The Pudding & Pie quilt is an easy and versatile Jelly Roll quilt. The blocks are made with 2 1/2″ strips of fabric both printed and solid. In fact, you could use two Jelly Rolls! And our pattern uses the entire jelly roll.
Why Did You name it That?
As he was hanging the pattern for display at our last quilt show, my husband asked, “Why did you name it that?” Truth be told, I did not name it that. Someone named it that when it was published in the early 20th century. I simply wanted to pay homage to the original name. And the name is definitely a conversation starter.
A Little History
Per Barbara Brackman’s Encyclopedia of Pieced Quilt Patterns, the Pudding & Pie block is a vintage pattern attributed to Laura Wheeler/Alice Brooks around 1939. Distributed by Old Chelsea Station Needlecraft Service which was, in fact, comprised of several mail-order pattern companies.
Apparently, the post office at Old Chelsea Station, Manhattan, New York was the location at which mail orders for all types of needlework patterns were received. Quilters eventually began referring to the pattern companies simply as ‘Old Chelsea Station Needlecraft Service’.
Searching for A piece of History
I love finding original mail-order quilt patterns for my collection. So, I searched Etsy and eBay for actual quilt patterns attributed to Laura Wheeler/Alice Brooks hoping to find an original set of templates. I found several patterns for resale, but sadly not Pudding & Pie.
However, I thought an envelope with the return address of Chelsea Station was still a great find. The pattern envelope is shown below. Eventually, I’m going to work on designing a quilt with the templates inside. The pattern is from ‘The Prairie Farmer’ by Alice Brooks with a postmark of 1959.
As I searched for patterns, I noticed that Alice Brooks was listed most often as the author of quilt patterns while Laura Wheeler was associated with more embroidery and crochet patterns.
Use the Entire Jelly Roll
Yes, our Pudding & Pie quilt pattern uses a single jelly roll and background fabric. If you want to use a jelly roll for the background too, that will work. Unfortunately, the color we used for our background was not available as a jelly roll pre-cut. But, it’s all made from 2-1/2″ strips of fabric.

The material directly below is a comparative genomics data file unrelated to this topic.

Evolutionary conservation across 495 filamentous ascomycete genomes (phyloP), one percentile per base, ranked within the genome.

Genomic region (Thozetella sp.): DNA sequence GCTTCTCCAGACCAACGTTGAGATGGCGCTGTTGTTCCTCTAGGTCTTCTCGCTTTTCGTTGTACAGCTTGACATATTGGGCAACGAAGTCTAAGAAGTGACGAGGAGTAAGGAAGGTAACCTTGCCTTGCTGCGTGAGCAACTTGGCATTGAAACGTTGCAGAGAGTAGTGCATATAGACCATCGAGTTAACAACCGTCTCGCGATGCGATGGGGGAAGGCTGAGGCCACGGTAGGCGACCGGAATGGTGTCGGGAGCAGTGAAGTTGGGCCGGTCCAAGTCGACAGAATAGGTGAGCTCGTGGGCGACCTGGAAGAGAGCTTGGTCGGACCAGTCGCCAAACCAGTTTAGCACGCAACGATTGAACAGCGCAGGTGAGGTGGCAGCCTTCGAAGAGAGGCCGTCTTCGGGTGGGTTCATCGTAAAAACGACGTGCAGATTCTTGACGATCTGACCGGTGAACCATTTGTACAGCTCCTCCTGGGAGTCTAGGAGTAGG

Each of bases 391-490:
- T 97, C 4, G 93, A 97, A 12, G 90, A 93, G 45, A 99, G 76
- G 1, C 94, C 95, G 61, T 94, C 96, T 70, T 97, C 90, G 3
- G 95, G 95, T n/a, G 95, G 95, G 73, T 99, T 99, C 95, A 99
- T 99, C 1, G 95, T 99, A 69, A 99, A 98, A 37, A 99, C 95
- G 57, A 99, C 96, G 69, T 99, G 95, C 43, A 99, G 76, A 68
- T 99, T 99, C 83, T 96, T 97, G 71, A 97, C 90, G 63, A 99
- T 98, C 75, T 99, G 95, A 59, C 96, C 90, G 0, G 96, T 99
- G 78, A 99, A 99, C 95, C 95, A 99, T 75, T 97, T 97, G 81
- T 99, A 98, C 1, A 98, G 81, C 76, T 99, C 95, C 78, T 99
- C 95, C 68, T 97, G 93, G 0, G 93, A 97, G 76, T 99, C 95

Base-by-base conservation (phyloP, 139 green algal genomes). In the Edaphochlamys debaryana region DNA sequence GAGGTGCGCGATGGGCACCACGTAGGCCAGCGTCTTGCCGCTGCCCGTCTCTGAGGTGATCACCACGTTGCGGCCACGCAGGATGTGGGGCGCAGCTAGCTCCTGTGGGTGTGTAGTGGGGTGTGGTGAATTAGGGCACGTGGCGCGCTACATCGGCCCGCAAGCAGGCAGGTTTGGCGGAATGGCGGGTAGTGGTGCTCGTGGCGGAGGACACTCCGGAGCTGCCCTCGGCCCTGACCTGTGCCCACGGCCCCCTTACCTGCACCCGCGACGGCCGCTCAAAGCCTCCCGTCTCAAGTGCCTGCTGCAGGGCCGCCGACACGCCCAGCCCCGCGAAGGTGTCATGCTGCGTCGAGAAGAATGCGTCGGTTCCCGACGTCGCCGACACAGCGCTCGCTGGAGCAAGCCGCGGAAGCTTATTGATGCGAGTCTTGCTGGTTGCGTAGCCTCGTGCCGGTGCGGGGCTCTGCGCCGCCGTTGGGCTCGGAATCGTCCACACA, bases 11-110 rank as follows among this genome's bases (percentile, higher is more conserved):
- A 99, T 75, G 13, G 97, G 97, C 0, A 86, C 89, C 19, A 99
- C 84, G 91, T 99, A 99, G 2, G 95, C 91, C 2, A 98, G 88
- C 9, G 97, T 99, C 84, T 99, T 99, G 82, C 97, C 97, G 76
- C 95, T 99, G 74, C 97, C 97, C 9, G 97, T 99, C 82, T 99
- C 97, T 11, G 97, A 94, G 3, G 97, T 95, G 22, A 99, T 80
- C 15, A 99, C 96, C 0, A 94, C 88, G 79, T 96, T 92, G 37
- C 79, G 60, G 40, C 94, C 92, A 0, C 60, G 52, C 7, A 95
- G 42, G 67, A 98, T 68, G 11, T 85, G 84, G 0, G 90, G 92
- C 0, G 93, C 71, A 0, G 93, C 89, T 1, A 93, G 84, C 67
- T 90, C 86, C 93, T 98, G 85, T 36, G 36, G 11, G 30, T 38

Not My Typical Background Color
Just a quick note about my background fabric choice. I wanted to experiment with a colored background. Most of my quilts have snow, white, or bone as the background fabric. While that works well in many cases, I needed something other than white for this quilt.
There were several prints in this fabric line with white backgrounds that would have been lost if I had chosen to use white. So, it was the perfect chance to try another color for the background.
I see so many vintage quilts with dusty rose, green, and yellow backgrounds. I’ve wanted to try that look for a long time and this jelly roll was perfect.
I tried several colors, but a color with the same value and intensity yet different hue did the trick. There is no exact match of the background blue in the fabric line. I think that is why it works.
If you are using a jelly roll that looks best against white or gray, use that. Always use what makes your fabric shine.
Make one Block
Okay. There’s nothing worse than using your precious fabric only to discover that you absolutely HATE the block you’re making. So, I suggest that you grab some 2-1/2″ leftover strips and give the instructions below a try. Make one block. I think you’ll like it enough to make more.
step 1 – Cut fabric Strips
 2-1/2″ X 4-1/2″ solid rectangles
 2-1/2″ X 4-1/2″ printed rectangles
 2-1/2″ X 6-1/2″ solid rectangles
 2-1/2″ X 6-1/2″ printed rectangles
Step 2 – Sew 4-1/2″ strips together
Lay 4-1/2″ printed rectangles on 4-1/2″ solid rectangles as shown. Sew on diagonal line. Trim 1/4″ to the right of the sew line. Press open.
Step 3 – Sew Rectangles
Sew printed 2-1/2″ X 6-1/2″ rectangles to units from Step 2 as shown.
Step 4 – Sew Solid rectangles
Sew solid 2-1/2″ X 6-1/2″ rectangles to units from Step 3 as shown.
Step 4 – Sew all units together to Create Block
Sew units from Step 4 together in the orientation shown. Trim block to 12-1/2″ X 12-1/2″ square. Easy as pie, right?
Get the Pattern
Love the simplicity of the block? Find your favorite jelly roll, choose your background fabric and make the whole quilt.
Our Use-it-Up Jelly Roll Pudding & Pie Quilt pattern makes a 48″ X 72″ (approximately) throw-size quilt. It’s available in both a downloadable (PDF) and paper version.